Alicia King is an interdisciplinary artist based in Melbourne/Naarm and Hobart/nipaluna, Australia. Her work is driven by a fascination with natural phenomena and the re-thinking and re-working of our material reality. Within this broad context, King explores the intersections of nature, technology and the sublime, as well as ideas of deep ecological time and cultural mythologies of the future. Through an alchemical approach to materiality and process, her work creates new representations of the natural environment and encourages the viewer to contemplate their connection with larger unseen forces and complex ecologies.

King holds a PhD from the University of Tasmania for Transformations of the Flesh; Rupturing Embodiment through Biotechnology.

The Museum of Modern Art, MoMA NYC, feature Alicia's artwork in their book Bio Design: Nature + Science + Creativity. King’s work also appears in The Routledge Companion to Biology in Art and Architecture, New Scientist and WIRED Magazine.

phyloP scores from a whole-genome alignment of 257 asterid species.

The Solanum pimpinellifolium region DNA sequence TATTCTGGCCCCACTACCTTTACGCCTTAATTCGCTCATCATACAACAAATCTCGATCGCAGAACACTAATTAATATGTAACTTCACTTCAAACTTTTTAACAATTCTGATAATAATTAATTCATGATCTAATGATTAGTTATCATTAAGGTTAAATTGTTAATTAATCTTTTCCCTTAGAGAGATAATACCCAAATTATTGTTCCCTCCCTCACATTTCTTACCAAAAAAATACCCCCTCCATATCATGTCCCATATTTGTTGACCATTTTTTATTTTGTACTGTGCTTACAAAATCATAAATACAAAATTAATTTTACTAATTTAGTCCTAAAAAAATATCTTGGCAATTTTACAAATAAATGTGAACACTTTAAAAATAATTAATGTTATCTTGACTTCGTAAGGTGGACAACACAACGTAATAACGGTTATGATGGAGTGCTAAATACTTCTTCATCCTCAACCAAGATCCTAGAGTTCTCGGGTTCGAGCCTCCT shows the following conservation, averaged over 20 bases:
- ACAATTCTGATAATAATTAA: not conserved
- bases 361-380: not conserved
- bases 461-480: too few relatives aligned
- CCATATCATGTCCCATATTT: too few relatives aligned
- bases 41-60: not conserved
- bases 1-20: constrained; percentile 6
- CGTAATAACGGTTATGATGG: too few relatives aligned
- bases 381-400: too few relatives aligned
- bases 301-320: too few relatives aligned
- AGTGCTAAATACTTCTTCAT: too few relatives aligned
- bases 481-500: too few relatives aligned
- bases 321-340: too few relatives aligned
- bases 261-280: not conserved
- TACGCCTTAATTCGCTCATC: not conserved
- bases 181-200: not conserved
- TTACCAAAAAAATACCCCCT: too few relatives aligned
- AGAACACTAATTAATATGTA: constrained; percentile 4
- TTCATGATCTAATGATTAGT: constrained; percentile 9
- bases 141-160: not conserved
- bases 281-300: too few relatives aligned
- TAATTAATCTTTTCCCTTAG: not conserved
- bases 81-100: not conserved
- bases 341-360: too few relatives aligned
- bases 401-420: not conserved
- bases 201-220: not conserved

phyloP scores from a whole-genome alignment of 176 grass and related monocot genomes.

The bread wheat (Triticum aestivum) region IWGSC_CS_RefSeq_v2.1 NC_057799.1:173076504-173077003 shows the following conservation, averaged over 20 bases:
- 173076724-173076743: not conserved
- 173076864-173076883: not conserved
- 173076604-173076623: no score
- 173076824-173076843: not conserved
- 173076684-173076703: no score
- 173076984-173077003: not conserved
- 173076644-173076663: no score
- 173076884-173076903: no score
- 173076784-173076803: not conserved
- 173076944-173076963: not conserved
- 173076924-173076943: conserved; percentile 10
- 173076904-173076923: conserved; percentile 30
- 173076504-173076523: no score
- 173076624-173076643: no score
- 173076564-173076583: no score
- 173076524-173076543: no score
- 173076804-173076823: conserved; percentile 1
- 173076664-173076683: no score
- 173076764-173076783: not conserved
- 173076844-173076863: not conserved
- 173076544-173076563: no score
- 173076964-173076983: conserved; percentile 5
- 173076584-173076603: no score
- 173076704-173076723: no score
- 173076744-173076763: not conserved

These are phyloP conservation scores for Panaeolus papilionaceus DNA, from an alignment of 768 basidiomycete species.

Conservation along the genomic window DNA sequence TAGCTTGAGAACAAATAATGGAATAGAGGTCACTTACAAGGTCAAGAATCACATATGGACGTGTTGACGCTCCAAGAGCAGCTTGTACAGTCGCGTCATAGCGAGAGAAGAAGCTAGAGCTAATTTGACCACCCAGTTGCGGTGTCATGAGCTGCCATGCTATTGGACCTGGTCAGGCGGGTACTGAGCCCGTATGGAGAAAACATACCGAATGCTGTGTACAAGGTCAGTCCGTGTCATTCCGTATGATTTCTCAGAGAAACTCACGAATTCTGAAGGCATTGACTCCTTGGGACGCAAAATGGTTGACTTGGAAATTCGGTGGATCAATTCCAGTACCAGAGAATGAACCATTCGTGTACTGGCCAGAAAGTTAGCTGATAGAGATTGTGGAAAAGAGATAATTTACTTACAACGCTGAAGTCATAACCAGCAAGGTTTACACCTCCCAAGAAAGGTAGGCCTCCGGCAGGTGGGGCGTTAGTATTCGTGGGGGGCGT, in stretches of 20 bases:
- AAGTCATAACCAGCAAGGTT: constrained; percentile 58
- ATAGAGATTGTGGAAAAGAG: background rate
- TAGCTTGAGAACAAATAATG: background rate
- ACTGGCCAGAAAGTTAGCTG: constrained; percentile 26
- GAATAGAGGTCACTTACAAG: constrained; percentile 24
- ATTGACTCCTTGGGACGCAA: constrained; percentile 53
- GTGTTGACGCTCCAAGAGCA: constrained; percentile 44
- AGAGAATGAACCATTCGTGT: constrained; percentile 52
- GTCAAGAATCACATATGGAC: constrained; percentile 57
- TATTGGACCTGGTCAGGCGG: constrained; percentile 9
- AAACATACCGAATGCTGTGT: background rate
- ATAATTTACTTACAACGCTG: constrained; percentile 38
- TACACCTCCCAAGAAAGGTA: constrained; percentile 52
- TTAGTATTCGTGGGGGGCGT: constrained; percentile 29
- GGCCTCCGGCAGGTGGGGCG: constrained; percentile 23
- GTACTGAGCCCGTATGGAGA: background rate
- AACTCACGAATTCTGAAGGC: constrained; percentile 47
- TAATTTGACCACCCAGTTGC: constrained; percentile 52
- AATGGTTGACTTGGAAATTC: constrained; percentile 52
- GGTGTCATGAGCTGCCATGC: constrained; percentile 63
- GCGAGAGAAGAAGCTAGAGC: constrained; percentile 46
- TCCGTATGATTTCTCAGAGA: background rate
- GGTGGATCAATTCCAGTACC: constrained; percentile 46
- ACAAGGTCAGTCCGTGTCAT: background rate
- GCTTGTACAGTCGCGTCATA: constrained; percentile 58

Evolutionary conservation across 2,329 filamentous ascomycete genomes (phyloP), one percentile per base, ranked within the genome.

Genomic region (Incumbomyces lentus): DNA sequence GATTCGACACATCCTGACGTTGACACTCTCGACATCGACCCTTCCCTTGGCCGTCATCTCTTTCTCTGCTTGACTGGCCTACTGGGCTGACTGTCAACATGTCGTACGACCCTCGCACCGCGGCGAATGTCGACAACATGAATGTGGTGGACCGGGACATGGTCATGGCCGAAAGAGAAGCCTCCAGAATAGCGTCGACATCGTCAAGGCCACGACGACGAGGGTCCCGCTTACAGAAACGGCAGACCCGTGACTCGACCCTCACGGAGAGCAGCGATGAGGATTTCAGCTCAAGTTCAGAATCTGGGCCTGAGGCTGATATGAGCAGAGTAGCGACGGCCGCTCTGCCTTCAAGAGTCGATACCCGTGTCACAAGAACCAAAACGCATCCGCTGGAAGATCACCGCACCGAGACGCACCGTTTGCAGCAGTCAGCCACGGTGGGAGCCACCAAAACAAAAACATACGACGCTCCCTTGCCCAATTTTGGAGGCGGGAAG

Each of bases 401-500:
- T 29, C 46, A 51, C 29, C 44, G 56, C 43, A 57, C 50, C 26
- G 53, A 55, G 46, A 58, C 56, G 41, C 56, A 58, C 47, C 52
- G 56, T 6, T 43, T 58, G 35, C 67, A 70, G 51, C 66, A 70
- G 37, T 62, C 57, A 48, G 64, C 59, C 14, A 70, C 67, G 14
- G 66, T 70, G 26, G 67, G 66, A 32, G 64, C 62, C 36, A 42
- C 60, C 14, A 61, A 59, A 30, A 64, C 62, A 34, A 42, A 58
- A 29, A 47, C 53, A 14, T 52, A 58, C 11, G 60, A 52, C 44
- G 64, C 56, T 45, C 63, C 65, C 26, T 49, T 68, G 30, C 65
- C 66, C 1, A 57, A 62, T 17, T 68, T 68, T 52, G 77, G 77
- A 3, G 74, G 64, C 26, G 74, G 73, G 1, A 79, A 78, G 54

King has exhibited within Australia and internationally. She is winner of the Arkley Award 2021, and the MONA Museum Scholarship, and has been shortlisted for awards including the Australian Antarctic Arts Fellowship, The Georges Mora Fellowship, the McLelland National Small Sculpture Award, and the Waterhouse Natural Science Art Prize, and has been granted residencies including the Australia Council's Tokyo Studio Residency; the Asialink Tokyo Wonder Site Studio; the Rosamond McCulloch Studio, Cité Internationale des Arts, Paris; Foundation BAD, Netherlands; Organ Haus, China and Urban Glass, New York.

King's work is held in collections including the MONA Museum, the Justin Art House Museum, Melbourne and the Ken Fehily Collection.

King curated New Alchemists exhibition, featuring Australian and international artists exploring ideas of futuristic biologies and post-human engagements within the broad intersections of art and science. New Alchemists toured to The University of Queensland Art Museum, Flinders University City Gallery, Devonport Regional Art Gallery and the Salamanca Arts Centre, Hobart. The show was reviewed in Artlink magazine, Art AsiaPacific and Art Guide Australia.